Las Olas developer decries lack of police and judicial action on squatters

The manager of the stalled Las Olas development in Esterillos Oeste said that neither the local government nor the police have taken action to eject squatters from the property.

He blamed the government for creating the situation in the first place and said that the lack of official action creates a security problem that already has led to break-ins and rapes in the area.

The manager, David Richard Aven, said this in a letter to Luis Martinez, a San José-based prosecutor.

“I want to inform you about crimes being committed in Costa Rica,” Aven said.  “First, there is an invasion of criminal trespassers in the community of Esterillos Oeste and on our Las Olas property, and the trespassers are cutting down many small trees in order to clear the land for their use.  The criminal trespassers are a large mob who are carrying machetes and guns, and robberies and assaults have been reported against the people in the community.”

He said that the illegal trespassing and tree cutting is a natural result of the government shutting down the project in 2011. He said the project has received abusive treatment.

Las Olas has been involved in lengthy legal action over alleged environmental damage.

Aven also said that as he was writing the letter Monday he learned that two homes were burglarized Sunday night and two girls, one a U.S. citizen, were raped. He said this pointed out the need for urgent action.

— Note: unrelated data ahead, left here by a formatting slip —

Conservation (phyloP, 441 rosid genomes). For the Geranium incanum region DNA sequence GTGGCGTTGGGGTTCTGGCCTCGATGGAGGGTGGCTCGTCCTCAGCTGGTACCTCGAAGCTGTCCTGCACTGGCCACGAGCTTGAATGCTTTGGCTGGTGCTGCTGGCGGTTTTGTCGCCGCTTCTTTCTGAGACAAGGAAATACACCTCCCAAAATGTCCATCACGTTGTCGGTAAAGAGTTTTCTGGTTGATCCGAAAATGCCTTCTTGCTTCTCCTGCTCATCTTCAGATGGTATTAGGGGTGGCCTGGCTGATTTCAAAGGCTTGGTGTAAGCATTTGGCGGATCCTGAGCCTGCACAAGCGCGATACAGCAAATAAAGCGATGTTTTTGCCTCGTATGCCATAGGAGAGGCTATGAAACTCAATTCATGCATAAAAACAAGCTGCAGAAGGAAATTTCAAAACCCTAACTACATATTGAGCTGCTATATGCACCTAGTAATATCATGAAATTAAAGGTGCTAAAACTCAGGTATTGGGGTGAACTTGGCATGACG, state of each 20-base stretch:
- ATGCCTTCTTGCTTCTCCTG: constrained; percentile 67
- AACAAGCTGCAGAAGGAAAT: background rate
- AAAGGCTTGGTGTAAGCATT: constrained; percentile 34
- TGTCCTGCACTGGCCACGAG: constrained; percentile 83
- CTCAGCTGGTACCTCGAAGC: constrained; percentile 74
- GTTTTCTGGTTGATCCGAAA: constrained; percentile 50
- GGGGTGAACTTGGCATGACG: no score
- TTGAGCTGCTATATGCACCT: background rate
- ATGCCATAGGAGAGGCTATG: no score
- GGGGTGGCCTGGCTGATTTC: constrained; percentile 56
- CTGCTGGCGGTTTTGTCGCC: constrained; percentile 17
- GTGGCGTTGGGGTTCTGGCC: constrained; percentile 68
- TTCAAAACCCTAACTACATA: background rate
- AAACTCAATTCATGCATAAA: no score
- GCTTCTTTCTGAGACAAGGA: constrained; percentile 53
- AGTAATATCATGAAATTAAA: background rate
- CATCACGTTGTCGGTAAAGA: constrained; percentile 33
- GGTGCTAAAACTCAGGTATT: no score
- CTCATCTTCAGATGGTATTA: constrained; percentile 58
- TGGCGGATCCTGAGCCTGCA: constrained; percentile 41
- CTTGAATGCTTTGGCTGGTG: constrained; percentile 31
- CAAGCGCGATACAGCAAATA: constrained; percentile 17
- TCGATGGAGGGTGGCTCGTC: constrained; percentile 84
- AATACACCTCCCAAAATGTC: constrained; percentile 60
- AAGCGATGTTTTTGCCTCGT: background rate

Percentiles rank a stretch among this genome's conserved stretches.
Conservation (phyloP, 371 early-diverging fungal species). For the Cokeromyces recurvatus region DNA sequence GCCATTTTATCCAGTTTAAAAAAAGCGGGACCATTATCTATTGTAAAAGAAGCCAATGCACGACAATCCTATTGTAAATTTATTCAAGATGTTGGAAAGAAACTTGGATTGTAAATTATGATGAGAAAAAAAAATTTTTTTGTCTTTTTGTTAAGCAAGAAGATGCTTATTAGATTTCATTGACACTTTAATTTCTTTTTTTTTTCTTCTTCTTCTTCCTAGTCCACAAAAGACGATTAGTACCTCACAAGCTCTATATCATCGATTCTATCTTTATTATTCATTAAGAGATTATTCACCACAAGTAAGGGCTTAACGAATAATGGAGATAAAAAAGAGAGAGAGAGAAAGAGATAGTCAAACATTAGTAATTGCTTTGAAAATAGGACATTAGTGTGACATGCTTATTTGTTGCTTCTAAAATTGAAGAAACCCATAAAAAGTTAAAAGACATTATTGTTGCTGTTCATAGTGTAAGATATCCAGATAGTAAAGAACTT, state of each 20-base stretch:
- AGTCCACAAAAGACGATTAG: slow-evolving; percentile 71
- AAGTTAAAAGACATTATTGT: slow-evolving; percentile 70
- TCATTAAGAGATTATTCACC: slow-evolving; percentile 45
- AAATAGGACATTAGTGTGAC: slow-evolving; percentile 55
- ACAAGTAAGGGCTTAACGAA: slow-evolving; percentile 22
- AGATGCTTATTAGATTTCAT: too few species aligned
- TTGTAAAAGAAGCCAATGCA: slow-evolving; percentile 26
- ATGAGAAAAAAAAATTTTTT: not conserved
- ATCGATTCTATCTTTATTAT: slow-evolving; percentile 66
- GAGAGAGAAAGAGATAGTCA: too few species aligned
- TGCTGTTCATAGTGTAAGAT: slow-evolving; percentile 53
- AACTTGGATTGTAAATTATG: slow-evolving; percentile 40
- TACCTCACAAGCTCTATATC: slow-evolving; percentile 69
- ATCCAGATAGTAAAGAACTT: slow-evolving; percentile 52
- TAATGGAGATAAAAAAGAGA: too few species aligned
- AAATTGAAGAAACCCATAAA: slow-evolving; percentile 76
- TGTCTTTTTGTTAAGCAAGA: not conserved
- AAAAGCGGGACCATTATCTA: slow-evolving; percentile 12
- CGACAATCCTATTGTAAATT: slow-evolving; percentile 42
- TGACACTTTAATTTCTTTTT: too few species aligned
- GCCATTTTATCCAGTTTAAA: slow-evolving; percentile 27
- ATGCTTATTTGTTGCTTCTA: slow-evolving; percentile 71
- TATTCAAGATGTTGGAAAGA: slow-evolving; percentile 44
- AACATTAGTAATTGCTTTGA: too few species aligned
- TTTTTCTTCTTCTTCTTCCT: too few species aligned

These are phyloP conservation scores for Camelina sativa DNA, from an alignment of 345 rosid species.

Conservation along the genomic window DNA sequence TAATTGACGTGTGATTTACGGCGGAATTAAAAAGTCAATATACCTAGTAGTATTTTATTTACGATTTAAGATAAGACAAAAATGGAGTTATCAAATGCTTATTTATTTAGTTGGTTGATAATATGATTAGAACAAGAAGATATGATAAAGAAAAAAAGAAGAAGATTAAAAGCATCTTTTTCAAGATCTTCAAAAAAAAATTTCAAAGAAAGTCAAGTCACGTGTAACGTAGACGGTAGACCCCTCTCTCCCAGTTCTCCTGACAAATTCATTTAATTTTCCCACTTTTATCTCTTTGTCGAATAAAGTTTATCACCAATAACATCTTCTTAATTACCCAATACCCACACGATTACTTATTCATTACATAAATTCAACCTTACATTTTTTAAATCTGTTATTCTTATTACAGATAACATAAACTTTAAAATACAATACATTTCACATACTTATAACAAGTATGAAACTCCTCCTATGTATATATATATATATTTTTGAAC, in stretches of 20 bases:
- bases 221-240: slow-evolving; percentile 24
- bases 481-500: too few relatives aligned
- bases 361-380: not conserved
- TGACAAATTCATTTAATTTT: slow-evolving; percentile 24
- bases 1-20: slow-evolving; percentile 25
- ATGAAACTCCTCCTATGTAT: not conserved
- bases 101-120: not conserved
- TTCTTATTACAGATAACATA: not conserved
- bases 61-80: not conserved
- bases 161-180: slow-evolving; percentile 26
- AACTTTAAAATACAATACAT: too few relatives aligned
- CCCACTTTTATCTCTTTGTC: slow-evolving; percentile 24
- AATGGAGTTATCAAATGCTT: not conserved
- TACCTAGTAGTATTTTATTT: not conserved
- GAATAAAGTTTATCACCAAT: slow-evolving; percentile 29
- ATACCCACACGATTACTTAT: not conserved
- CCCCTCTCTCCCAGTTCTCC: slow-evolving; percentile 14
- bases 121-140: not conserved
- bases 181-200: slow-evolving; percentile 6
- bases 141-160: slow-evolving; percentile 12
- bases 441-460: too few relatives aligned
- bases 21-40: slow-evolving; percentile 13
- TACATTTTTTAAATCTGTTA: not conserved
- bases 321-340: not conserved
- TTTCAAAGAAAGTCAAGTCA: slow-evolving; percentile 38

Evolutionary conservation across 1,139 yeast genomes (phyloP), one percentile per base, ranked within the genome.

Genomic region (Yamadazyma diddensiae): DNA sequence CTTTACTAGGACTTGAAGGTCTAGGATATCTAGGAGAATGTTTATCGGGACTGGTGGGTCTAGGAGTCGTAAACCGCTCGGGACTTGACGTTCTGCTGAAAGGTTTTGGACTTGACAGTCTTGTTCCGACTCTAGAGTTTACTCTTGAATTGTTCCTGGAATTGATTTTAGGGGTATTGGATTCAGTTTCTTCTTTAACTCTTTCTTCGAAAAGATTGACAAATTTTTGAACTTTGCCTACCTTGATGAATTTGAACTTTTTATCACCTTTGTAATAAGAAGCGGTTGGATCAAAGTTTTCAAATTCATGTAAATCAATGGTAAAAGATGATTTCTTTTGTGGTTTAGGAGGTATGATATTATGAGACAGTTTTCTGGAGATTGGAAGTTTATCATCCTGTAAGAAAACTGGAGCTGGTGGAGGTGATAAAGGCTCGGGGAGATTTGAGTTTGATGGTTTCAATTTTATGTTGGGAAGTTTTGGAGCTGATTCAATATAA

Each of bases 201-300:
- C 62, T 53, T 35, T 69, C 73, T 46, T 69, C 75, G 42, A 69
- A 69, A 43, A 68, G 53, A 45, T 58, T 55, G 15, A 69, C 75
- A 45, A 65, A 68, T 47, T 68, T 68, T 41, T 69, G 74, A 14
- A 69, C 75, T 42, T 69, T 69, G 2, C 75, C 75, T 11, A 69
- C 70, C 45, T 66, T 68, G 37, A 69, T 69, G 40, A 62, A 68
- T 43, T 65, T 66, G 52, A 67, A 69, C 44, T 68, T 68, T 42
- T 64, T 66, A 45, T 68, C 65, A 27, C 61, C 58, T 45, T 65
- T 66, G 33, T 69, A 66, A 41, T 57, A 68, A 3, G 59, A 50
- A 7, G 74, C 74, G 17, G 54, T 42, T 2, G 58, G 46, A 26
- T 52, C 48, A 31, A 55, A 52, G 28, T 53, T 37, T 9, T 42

A copy also was sent to President Luis Guillermo Solís and other officials, as well as to A.M. Costa Rica.

This newspaper reported on the land invasion last week. Aven said that his lawyer had been in contact with the local municipality seeking action against the land invaders for seven weeks.

“This is a seriously grave situation for the people of Esterillos Oeste and it’s urgent that immediate action is taken before someone gets seriously injured or killed by this criminal mob that has invaded the community,” he said.

Aven has been the driving force behind the project, but there are other investors in the United States. He is from New Castle, Pennsylvania.

Although Aven calls the land invaders a criminal mob, in other cases, the squatters have turned out to be residents of the nearby communities who pretend to be homeless. Usually they are well disciplined and under the leadership of local strongmen.

Other expats have commented in emails that some of the squatters have expensive automobiles.  The location is near Parrita on the Central Pacific coast.

The idea is that if the squatters can stay long enough on the land they will gain possession rights that can be sold or used to blackmail the legitimate owner.

Although the central government has spoken often about fighting organized crime, the officials there never have recognized land invaders as that type of activity.

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